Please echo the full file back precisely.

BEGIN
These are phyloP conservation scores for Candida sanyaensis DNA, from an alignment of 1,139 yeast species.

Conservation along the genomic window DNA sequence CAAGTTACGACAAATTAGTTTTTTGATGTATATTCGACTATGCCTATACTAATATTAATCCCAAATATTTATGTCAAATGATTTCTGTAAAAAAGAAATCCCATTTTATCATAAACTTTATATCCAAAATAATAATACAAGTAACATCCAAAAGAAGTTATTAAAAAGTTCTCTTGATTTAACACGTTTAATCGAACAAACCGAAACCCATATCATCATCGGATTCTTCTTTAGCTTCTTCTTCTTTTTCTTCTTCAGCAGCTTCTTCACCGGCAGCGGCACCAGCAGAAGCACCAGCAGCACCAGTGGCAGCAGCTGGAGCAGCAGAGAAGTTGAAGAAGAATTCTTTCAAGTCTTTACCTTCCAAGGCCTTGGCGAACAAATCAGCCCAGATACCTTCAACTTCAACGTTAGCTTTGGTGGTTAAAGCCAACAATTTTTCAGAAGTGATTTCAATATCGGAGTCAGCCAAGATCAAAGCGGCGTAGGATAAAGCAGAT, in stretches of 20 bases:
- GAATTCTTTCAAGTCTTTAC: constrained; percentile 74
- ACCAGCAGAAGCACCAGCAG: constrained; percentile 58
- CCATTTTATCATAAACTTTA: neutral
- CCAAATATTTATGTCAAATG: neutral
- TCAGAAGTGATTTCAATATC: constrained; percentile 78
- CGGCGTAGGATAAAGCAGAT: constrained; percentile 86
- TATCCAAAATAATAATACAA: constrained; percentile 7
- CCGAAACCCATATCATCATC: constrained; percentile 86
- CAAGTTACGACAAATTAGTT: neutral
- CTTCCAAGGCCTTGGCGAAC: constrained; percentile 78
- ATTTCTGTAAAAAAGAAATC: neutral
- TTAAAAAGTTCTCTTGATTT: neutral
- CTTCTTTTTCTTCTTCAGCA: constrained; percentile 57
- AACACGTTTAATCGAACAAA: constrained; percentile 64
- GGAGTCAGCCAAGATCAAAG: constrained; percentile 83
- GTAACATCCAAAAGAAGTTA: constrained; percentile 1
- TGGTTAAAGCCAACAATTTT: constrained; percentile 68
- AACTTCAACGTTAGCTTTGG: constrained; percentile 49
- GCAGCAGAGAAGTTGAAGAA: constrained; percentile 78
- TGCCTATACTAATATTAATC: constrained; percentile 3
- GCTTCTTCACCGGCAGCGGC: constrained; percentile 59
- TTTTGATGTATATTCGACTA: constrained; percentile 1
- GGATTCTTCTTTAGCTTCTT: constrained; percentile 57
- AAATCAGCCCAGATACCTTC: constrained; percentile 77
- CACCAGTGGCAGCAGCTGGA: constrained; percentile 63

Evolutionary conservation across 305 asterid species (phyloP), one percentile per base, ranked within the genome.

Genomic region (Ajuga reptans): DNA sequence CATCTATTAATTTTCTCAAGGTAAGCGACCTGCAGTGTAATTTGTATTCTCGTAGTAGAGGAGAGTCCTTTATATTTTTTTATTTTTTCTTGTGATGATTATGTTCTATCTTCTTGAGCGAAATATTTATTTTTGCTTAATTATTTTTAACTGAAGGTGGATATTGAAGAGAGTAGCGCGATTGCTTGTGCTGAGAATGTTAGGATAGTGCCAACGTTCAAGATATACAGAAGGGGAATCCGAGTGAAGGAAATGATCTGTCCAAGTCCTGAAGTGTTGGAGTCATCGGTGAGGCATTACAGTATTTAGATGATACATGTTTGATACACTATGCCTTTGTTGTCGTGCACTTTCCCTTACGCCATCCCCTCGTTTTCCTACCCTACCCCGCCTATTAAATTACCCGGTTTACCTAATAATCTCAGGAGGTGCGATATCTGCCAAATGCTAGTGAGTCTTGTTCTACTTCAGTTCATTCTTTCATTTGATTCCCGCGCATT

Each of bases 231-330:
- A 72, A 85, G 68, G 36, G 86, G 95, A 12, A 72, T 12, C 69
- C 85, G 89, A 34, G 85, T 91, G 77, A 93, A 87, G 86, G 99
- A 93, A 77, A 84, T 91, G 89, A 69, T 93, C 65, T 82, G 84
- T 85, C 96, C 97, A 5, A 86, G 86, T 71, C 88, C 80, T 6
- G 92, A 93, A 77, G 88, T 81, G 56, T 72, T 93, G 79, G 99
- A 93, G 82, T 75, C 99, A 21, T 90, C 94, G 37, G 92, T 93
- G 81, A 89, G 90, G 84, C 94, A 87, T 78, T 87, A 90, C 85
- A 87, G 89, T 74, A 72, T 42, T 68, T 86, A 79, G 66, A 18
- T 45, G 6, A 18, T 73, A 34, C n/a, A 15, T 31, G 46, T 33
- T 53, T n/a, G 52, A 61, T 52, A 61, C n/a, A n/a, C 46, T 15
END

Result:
These are phyloP conservation scores for Candida sanyaensis DNA, from an alignment of 1,139 yeast species.

Conservation along the genomic window DNA sequence CAAGTTACGACAAATTAGTTTTTTGATGTATATTCGACTATGCCTATACTAATATTAATCCCAAATATTTATGTCAAATGATTTCTGTAAAAAAGAAATCCCATTTTATCATAAACTTTATATCCAAAATAATAATACAAGTAACATCCAAAAGAAGTTATTAAAAAGTTCTCTTGATTTAACACGTTTAATCGAACAAACCGAAACCCATATCATCATCGGATTCTTCTTTAGCTTCTTCTTCTTTTTCTTCTTCAGCAGCTTCTTCACCGGCAGCGGCACCAGCAGAAGCACCAGCAGCACCAGTGGCAGCAGCTGGAGCAGCAGAGAAGTTGAAGAAGAATTCTTTCAAGTCTTTACCTTCCAAGGCCTTGGCGAACAAATCAGCCCAGATACCTTCAACTTCAACGTTAGCTTTGGTGGTTAAAGCCAACAATTTTTCAGAAGTGATTTCAATATCGGAGTCAGCCAAGATCAAAGCGGCGTAGGATAAAGCAGAT, in stretches of 20 bases:
- GAATTCTTTCAAGTCTTTAC: constrained; percentile 74
- ACCAGCAGAAGCACCAGCAG: constrained; percentile 58
- CCATTTTATCATAAACTTTA: neutral
- CCAAATATTTATGTCAAATG: neutral
- TCAGAAGTGATTTCAATATC: constrained; percentile 78
- CGGCGTAGGATAAAGCAGAT: constrained; percentile 86
- TATCCAAAATAATAATACAA: constrained; percentile 7
- CCGAAACCCATATCATCATC: constrained; percentile 86
- CAAGTTACGACAAATTAGTT: neutral
- CTTCCAAGGCCTTGGCGAAC: constrained; percentile 78
- ATTTCTGTAAAAAAGAAATC: neutral
- TTAAAAAGTTCTCTTGATTT: neutral
- CTTCTTTTTCTTCTTCAGCA: constrained; percentile 57
- AACACGTTTAATCGAACAAA: constrained; percentile 64
- GGAGTCAGCCAAGATCAAAG: constrained; percentile 83
- GTAACATCCAAAAGAAGTTA: constrained; percentile 1
- TGGTTAAAGCCAACAATTTT: constrained; percentile 68
- AACTTCAACGTTAGCTTTGG: constrained; percentile 49
- GCAGCAGAGAAGTTGAAGAA: constrained; percentile 78
- TGCCTATACTAATATTAATC: constrained; percentile 3
- GCTTCTTCACCGGCAGCGGC: constrained; percentile 59
- TTTTGATGTATATTCGACTA: constrained; percentile 1
- GGATTCTTCTTTAGCTTCTT: constrained; percentile 57
- AAATCAGCCCAGATACCTTC: constrained; percentile 77
- CACCAGTGGCAGCAGCTGGA: constrained; percentile 63

Evolutionary conservation across 305 asterid species (phyloP), one percentile per base, ranked within the genome.

Genomic region (Ajuga reptans): DNA sequence CATCTATTAATTTTCTCAAGGTAAGCGACCTGCAGTGTAATTTGTATTCTCGTAGTAGAGGAGAGTCCTTTATATTTTTTTATTTTTTCTTGTGATGATTATGTTCTATCTTCTTGAGCGAAATATTTATTTTTGCTTAATTATTTTTAACTGAAGGTGGATATTGAAGAGAGTAGCGCGATTGCTTGTGCTGAGAATGTTAGGATAGTGCCAACGTTCAAGATATACAGAAGGGGAATCCGAGTGAAGGAAATGATCTGTCCAAGTCCTGAAGTGTTGGAGTCATCGGTGAGGCATTACAGTATTTAGATGATACATGTTTGATACACTATGCCTTTGTTGTCGTGCACTTTCCCTTACGCCATCCCCTCGTTTTCCTACCCTACCCCGCCTATTAAATTACCCGGTTTACCTAATAATCTCAGGAGGTGCGATATCTGCCAAATGCTAGTGAGTCTTGTTCTACTTCAGTTCATTCTTTCATTTGATTCCCGCGCATT

Each of bases 231-330:
- A 72, A 85, G 68, G 36, G 86, G 95, A 12, A 72, T 12, C 69
- C 85, G 89, A 34, G 85, T 91, G 77, A 93, A 87, G 86, G 99
- A 93, A 77, A 84, T 91, G 89, A 69, T 93, C 65, T 82, G 84
- T 85, C 96, C 97, A 5, A 86, G 86, T 71, C 88, C 80, T 6
- G 92, A 93, A 77, G 88, T 81, G 56, T 72, T 93, G 79, G 99
- A 93, G 82, T 75, C 99, A 21, T 90, C 94, G 37, G 92, T 93
- G 81, A 89, G 90, G 84, C 94, A 87, T 78, T 87, A 90, C 85
- A 87, G 89, T 74, A 72, T 42, T 68, T 86, A 79, G 66, A 18
- T 45, G 6, A 18, T 73, A 34, C n/a, A 15, T 31, G 46, T 33
- T 53, T n/a, G 52, A 61, T 52, A 61, C n/a, A n/a, C 46, T 15